Survey Examines Parents’ Views on Childhood Obesity
The San Jose Mercury News this week featured a series of articles on childhood obesity that included results from a survey of parents conducted by the Mercury News and the Kaiser Family Foundation. Pennsylvania-based International Communications Research conducted telephone interviews of 1,175 randomly selected adults in the Bay Area between Nov. 11, 2003, and Dec. 22, 2003 -- 292 of whom were parents with children in kindergarten through 12th grade. The survey found that respondents listed lack of exercise and obesity as the fourth-most important problem facing children after drug and alcohol use, poor parenting and low-quality educational systems. When asked to choose the most important health problem facing children, obesity ranked as the top concern, with 17% of respondents choosing it, followed by drug abuse and prevention efforts (San Jose Mercury News/Kaiser Family Foundation survey, March 2004). However, respondents were more likely to say that individuals, not the government or the food industry, are responsible for their weight; nearly 80% oppose a proposal to have schools monitor children's weight, according to the survey. The series includes the following articles:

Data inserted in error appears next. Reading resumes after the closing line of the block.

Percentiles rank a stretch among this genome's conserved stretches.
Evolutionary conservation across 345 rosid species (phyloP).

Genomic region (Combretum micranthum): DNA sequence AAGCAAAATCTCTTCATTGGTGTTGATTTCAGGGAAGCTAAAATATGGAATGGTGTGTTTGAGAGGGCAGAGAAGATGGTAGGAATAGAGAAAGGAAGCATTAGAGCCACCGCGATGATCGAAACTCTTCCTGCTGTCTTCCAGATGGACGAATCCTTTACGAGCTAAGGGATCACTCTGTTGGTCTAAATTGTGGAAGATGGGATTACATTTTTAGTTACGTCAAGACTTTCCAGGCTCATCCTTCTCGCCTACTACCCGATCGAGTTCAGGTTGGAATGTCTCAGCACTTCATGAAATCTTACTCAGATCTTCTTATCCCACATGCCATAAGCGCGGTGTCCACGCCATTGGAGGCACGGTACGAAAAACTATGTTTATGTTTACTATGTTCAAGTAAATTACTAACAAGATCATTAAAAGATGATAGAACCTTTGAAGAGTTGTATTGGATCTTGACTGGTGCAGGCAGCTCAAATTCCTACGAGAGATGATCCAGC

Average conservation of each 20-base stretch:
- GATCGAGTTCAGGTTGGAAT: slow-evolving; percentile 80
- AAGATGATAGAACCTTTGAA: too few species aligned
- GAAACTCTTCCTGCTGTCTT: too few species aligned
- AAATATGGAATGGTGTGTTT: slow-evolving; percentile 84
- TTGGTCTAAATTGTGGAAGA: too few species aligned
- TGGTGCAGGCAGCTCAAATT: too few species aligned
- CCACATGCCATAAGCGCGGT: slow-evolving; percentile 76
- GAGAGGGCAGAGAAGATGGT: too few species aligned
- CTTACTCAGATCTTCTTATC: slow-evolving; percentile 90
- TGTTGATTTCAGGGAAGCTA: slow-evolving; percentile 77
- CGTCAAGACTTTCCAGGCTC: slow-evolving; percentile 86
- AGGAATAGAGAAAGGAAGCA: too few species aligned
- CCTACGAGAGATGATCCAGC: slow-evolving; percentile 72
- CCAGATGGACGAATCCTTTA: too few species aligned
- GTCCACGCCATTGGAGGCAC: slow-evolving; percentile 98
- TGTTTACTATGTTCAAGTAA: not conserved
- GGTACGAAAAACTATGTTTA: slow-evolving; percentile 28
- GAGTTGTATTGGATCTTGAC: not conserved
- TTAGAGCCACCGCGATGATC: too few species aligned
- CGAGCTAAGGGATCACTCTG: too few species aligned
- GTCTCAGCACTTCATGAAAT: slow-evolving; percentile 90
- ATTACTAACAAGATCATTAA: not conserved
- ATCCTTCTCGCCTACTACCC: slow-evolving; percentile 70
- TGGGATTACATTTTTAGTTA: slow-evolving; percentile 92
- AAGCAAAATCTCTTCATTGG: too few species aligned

"An Alarm Over Kids' Weight" (Sevrens Lyons, San Jose Mercury News, 3/7).
"When Weight Turns to Worry" (Sevrens Lyons, San Jose Mercury News, 3/8).
"School Food Under Attack" (Watson, San Jose Mercury News, 3/9).
"Mom's Mission On School Food" (Watson, San Jose Mercury News, 3/10).
The survey is available online. Note: You must have Adobe Acrobat Reader to view the report. This is part of the California Healthline Daily Edition, a summary of health policy coverage from major news organizations. Sign up for an email subscription.